“Citizens are experts in the way they wish to live. Architects and planners are experts in design. We respect the expertise of these two groups and invite them into a constructive dialogue with each other.”

What I appreciate about this approach is that it is not some level of government dictating what the community is to have; it is the residents who live there providing the input and creating their space. This is much better than the paternalistic, “we know what’s best” method that so many communities, provinces, territories and our country have evolved into.

Shawnigan Lake is a small community on Vancouver Island 1/2 hour south of Duncan, BC.


My Books at Amazon

Dystopian Novel

Photographic Tips

Fiction – Love Story

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Waterless Urinals


waterless_urinalI love technology that preserves water and works for the environment.

The washrooms at Transfer Beach in Ladysmith, BC use these unique, water saving devices in the washrooms. What a great idea.

There’s a number waterless urinals available at Amazon. This particular one seems to be rated quite well and is reasonably priced.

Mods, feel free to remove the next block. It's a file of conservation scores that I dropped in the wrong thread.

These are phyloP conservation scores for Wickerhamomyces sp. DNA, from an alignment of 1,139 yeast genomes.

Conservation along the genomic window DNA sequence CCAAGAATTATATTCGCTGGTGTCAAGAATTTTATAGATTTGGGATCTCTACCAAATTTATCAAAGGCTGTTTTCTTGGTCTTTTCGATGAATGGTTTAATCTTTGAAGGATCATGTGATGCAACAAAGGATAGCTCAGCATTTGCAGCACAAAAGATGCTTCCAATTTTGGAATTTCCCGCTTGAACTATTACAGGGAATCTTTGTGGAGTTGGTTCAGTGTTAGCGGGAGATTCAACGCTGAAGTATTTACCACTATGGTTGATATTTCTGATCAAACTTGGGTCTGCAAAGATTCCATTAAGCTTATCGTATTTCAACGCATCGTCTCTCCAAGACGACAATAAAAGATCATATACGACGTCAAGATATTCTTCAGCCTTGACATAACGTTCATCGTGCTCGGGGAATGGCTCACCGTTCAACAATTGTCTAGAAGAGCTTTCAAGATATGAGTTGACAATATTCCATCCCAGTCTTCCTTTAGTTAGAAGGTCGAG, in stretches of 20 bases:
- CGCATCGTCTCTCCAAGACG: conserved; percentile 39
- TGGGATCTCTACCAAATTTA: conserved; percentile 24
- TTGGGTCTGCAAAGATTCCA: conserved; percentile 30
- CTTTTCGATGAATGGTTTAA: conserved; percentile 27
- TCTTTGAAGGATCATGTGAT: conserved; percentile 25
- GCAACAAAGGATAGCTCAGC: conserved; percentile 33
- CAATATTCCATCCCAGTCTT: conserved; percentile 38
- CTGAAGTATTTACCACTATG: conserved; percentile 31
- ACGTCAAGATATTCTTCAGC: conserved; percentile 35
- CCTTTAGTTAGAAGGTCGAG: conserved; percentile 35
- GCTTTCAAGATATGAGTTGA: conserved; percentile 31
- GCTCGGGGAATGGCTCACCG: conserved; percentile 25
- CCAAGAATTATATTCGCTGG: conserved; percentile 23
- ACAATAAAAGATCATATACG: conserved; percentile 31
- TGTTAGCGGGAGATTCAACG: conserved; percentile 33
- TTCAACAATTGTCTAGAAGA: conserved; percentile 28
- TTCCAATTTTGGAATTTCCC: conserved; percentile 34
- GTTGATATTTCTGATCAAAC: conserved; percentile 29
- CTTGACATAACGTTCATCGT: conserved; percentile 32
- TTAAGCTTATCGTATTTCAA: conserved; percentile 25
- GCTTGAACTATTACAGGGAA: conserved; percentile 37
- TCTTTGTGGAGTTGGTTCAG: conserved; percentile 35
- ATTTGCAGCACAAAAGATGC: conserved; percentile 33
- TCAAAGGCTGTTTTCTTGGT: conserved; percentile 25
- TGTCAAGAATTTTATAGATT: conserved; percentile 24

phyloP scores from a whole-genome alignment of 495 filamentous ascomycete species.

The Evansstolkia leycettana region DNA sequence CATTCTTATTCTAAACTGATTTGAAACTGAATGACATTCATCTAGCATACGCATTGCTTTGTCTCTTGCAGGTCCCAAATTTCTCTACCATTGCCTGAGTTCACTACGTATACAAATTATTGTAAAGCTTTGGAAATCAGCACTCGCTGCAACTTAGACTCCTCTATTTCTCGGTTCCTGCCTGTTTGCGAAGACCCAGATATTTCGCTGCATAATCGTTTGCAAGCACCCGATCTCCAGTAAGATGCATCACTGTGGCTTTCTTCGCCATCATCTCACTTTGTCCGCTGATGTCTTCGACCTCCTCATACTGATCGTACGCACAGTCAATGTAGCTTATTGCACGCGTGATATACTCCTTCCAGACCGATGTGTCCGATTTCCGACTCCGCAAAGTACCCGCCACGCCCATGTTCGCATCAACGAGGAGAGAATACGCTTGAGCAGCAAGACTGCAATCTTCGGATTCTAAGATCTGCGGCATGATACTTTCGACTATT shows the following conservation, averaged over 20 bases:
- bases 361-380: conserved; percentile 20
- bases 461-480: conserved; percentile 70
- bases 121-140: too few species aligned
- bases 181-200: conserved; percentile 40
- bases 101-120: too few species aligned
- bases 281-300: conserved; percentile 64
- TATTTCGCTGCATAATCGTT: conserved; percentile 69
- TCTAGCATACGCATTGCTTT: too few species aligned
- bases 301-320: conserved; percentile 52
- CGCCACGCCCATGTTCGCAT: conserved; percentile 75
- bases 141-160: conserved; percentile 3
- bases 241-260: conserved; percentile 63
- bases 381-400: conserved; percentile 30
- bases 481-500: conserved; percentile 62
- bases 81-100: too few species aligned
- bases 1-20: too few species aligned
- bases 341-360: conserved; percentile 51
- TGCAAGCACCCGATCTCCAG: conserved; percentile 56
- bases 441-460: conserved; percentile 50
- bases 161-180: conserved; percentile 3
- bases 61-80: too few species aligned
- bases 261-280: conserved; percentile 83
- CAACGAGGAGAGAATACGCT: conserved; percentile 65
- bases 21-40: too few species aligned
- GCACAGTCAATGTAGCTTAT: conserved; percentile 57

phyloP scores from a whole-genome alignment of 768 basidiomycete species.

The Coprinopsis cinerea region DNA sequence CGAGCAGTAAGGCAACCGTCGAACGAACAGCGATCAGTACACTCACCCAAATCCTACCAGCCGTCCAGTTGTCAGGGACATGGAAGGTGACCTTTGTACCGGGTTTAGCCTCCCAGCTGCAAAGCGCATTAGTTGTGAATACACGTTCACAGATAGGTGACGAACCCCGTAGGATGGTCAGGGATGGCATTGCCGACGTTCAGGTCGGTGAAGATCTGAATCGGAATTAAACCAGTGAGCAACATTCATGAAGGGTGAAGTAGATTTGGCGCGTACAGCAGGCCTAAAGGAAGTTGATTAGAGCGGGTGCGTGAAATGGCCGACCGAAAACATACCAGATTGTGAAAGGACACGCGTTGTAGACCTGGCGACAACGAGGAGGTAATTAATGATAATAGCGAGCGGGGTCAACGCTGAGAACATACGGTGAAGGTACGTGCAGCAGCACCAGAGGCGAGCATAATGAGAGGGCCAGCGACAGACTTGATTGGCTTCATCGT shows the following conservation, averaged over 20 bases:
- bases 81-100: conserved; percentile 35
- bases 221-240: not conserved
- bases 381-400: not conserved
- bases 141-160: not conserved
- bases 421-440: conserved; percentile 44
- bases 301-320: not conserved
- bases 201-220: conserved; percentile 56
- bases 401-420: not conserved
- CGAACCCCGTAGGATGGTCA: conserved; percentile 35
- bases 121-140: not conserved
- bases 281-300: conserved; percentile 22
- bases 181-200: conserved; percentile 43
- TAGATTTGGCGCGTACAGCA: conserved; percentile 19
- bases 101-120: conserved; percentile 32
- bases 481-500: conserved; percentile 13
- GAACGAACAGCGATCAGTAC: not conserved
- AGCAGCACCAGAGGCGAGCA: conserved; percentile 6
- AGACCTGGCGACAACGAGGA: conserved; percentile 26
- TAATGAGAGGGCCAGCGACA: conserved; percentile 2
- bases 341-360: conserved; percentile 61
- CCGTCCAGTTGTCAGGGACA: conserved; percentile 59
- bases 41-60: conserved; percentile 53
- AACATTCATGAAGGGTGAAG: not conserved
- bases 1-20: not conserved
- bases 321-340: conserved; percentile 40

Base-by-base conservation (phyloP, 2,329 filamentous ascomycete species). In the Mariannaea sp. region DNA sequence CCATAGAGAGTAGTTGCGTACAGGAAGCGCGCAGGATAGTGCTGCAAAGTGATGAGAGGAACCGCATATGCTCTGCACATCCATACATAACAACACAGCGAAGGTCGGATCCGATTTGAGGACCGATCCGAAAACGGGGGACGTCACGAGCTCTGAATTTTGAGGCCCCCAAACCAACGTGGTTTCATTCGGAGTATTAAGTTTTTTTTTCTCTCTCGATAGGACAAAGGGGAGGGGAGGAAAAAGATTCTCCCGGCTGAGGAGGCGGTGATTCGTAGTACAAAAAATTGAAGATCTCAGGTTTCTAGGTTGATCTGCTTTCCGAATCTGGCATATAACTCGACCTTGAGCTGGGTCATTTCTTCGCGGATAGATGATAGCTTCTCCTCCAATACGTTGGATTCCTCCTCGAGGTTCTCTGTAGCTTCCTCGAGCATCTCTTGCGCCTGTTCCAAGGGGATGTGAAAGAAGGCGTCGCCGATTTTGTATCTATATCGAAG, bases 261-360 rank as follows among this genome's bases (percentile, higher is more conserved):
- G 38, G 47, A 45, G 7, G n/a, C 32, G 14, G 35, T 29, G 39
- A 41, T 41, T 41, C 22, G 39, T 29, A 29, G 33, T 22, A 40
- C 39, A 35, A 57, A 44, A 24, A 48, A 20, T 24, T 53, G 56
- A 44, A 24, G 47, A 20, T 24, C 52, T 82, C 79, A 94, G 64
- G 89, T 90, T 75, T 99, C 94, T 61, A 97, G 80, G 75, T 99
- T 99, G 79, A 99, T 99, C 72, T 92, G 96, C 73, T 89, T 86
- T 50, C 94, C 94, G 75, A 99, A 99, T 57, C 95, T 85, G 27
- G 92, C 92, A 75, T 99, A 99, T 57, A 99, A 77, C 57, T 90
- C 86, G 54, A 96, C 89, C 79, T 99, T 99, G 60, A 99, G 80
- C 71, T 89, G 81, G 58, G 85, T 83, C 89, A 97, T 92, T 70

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Charlie Hebdo, Pope Francis and the The Sanctity of Life


Pope Francis has made numerous announcements indicating the progressive way he leads one of the world’s largest religious denominations, the Catholics.

However, after the tragic events in Paris where the cartoonists and editors of Charlie Hebdo were brutally murdered by terrorists (responsibility claimed by al-Qaeda in Yemen,) he reportedly made the statement that “You can’t provoke, you can’t insult the faith of others, you can’t make fun of faith.” (CBC News)